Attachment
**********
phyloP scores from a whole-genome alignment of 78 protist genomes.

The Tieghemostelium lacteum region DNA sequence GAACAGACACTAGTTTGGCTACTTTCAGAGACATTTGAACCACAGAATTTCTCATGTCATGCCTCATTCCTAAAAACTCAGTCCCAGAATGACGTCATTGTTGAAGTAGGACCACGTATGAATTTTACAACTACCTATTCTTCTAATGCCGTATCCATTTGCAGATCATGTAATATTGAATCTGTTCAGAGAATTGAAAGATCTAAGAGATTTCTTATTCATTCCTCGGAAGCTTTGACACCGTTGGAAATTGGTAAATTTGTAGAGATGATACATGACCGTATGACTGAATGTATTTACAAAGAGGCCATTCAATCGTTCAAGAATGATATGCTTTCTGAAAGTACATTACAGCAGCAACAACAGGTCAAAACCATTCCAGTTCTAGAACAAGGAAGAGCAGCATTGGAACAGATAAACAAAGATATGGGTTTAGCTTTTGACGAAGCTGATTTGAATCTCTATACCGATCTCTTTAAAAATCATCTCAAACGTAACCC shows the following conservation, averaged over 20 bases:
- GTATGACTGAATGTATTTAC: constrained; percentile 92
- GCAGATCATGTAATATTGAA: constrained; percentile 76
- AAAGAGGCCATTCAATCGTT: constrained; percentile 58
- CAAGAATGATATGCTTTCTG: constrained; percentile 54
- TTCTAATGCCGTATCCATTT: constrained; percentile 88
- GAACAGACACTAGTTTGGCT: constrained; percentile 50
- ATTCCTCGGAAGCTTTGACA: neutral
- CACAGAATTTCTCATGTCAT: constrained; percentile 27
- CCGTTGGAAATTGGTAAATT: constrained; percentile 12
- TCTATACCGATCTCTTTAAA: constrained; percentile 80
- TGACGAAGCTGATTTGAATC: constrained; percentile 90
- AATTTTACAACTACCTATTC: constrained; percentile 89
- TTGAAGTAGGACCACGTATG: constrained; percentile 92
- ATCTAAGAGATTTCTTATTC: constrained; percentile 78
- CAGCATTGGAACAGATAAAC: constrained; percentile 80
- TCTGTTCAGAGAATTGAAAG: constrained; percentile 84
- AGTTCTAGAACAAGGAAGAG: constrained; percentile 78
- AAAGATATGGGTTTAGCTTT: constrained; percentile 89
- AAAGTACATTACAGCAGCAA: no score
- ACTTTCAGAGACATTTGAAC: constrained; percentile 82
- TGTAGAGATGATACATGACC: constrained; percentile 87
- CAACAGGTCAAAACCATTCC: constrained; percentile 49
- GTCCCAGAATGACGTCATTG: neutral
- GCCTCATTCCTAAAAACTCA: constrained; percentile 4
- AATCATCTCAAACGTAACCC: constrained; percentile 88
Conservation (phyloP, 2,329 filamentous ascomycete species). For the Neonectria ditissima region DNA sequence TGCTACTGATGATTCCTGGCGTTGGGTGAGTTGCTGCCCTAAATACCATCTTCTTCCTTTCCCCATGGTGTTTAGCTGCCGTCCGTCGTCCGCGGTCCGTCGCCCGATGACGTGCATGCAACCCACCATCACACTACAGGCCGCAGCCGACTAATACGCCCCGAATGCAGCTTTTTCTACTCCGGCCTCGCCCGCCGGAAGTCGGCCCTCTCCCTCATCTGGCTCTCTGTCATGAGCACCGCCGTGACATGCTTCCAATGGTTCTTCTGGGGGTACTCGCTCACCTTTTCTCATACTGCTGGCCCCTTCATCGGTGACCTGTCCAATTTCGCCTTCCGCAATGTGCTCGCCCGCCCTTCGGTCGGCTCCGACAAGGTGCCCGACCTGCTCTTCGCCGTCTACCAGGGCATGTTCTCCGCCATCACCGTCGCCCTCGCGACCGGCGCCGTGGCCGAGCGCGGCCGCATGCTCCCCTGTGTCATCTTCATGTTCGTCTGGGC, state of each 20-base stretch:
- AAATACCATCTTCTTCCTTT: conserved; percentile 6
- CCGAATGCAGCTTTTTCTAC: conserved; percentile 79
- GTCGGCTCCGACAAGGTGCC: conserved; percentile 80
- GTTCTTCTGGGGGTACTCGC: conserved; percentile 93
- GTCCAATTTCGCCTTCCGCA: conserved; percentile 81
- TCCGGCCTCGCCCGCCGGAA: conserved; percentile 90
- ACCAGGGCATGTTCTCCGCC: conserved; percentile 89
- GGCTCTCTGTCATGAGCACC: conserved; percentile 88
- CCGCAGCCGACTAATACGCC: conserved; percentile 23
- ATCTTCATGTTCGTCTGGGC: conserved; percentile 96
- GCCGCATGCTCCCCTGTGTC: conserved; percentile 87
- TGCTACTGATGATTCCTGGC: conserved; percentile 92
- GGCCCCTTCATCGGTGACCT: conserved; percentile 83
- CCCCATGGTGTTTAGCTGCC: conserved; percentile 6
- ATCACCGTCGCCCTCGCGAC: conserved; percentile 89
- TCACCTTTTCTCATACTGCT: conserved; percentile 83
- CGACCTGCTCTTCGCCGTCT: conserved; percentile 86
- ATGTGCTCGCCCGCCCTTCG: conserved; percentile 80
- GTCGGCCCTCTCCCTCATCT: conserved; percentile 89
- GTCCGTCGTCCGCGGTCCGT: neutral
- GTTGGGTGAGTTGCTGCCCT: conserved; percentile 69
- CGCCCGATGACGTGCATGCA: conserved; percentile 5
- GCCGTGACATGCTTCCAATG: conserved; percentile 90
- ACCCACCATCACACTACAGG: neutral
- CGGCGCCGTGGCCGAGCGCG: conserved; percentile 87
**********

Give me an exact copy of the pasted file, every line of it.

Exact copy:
phyloP scores from a whole-genome alignment of 78 protist genomes.

The Tieghemostelium lacteum region DNA sequence GAACAGACACTAGTTTGGCTACTTTCAGAGACATTTGAACCACAGAATTTCTCATGTCATGCCTCATTCCTAAAAACTCAGTCCCAGAATGACGTCATTGTTGAAGTAGGACCACGTATGAATTTTACAACTACCTATTCTTCTAATGCCGTATCCATTTGCAGATCATGTAATATTGAATCTGTTCAGAGAATTGAAAGATCTAAGAGATTTCTTATTCATTCCTCGGAAGCTTTGACACCGTTGGAAATTGGTAAATTTGTAGAGATGATACATGACCGTATGACTGAATGTATTTACAAAGAGGCCATTCAATCGTTCAAGAATGATATGCTTTCTGAAAGTACATTACAGCAGCAACAACAGGTCAAAACCATTCCAGTTCTAGAACAAGGAAGAGCAGCATTGGAACAGATAAACAAAGATATGGGTTTAGCTTTTGACGAAGCTGATTTGAATCTCTATACCGATCTCTTTAAAAATCATCTCAAACGTAACCC shows the following conservation, averaged over 20 bases:
- GTATGACTGAATGTATTTAC: constrained; percentile 92
- GCAGATCATGTAATATTGAA: constrained; percentile 76
- AAAGAGGCCATTCAATCGTT: constrained; percentile 58
- CAAGAATGATATGCTTTCTG: constrained; percentile 54
- TTCTAATGCCGTATCCATTT: constrained; percentile 88
- GAACAGACACTAGTTTGGCT: constrained; percentile 50
- ATTCCTCGGAAGCTTTGACA: neutral
- CACAGAATTTCTCATGTCAT: constrained; percentile 27
- CCGTTGGAAATTGGTAAATT: constrained; percentile 12
- TCTATACCGATCTCTTTAAA: constrained; percentile 80
- TGACGAAGCTGATTTGAATC: constrained; percentile 90
- AATTTTACAACTACCTATTC: constrained; percentile 89
- TTGAAGTAGGACCACGTATG: constrained; percentile 92
- ATCTAAGAGATTTCTTATTC: constrained; percentile 78
- CAGCATTGGAACAGATAAAC: constrained; percentile 80
- TCTGTTCAGAGAATTGAAAG: constrained; percentile 84
- AGTTCTAGAACAAGGAAGAG: constrained; percentile 78
- AAAGATATGGGTTTAGCTTT: constrained; percentile 89
- AAAGTACATTACAGCAGCAA: no score
- ACTTTCAGAGACATTTGAAC: constrained; percentile 82
- TGTAGAGATGATACATGACC: constrained; percentile 87
- CAACAGGTCAAAACCATTCC: constrained; percentile 49
- GTCCCAGAATGACGTCATTG: neutral
- GCCTCATTCCTAAAAACTCA: constrained; percentile 4
- AATCATCTCAAACGTAACCC: constrained; percentile 88
Conservation (phyloP, 2,329 filamentous ascomycete species). For the Neonectria ditissima region DNA sequence TGCTACTGATGATTCCTGGCGTTGGGTGAGTTGCTGCCCTAAATACCATCTTCTTCCTTTCCCCATGGTGTTTAGCTGCCGTCCGTCGTCCGCGGTCCGTCGCCCGATGACGTGCATGCAACCCACCATCACACTACAGGCCGCAGCCGACTAATACGCCCCGAATGCAGCTTTTTCTACTCCGGCCTCGCCCGCCGGAAGTCGGCCCTCTCCCTCATCTGGCTCTCTGTCATGAGCACCGCCGTGACATGCTTCCAATGGTTCTTCTGGGGGTACTCGCTCACCTTTTCTCATACTGCTGGCCCCTTCATCGGTGACCTGTCCAATTTCGCCTTCCGCAATGTGCTCGCCCGCCCTTCGGTCGGCTCCGACAAGGTGCCCGACCTGCTCTTCGCCGTCTACCAGGGCATGTTCTCCGCCATCACCGTCGCCCTCGCGACCGGCGCCGTGGCCGAGCGCGGCCGCATGCTCCCCTGTGTCATCTTCATGTTCGTCTGGGC, state of each 20-base stretch:
- AAATACCATCTTCTTCCTTT: conserved; percentile 6
- CCGAATGCAGCTTTTTCTAC: conserved; percentile 79
- GTCGGCTCCGACAAGGTGCC: conserved; percentile 80
- GTTCTTCTGGGGGTACTCGC: conserved; percentile 93
- GTCCAATTTCGCCTTCCGCA: conserved; percentile 81
- TCCGGCCTCGCCCGCCGGAA: conserved; percentile 90
- ACCAGGGCATGTTCTCCGCC: conserved; percentile 89
- GGCTCTCTGTCATGAGCACC: conserved; percentile 88
- CCGCAGCCGACTAATACGCC: conserved; percentile 23
- ATCTTCATGTTCGTCTGGGC: conserved; percentile 96
- GCCGCATGCTCCCCTGTGTC: conserved; percentile 87
- TGCTACTGATGATTCCTGGC: conserved; percentile 92
- GGCCCCTTCATCGGTGACCT: conserved; percentile 83
- CCCCATGGTGTTTAGCTGCC: conserved; percentile 6
- ATCACCGTCGCCCTCGCGAC: conserved; percentile 89
- TCACCTTTTCTCATACTGCT: conserved; percentile 83
- CGACCTGCTCTTCGCCGTCT: conserved; percentile 86
- ATGTGCTCGCCCGCCCTTCG: conserved; percentile 80
- GTCGGCCCTCTCCCTCATCT: conserved; percentile 89
- GTCCGTCGTCCGCGGTCCGT: neutral
- GTTGGGTGAGTTGCTGCCCT: conserved; percentile 69
- CGCCCGATGACGTGCATGCA: conserved; percentile 5
- GCCGTGACATGCTTCCAATG: conserved; percentile 90
- ACCCACCATCACACTACAGG: neutral
- CGGCGCCGTGGCCGAGCGCG: conserved; percentile 87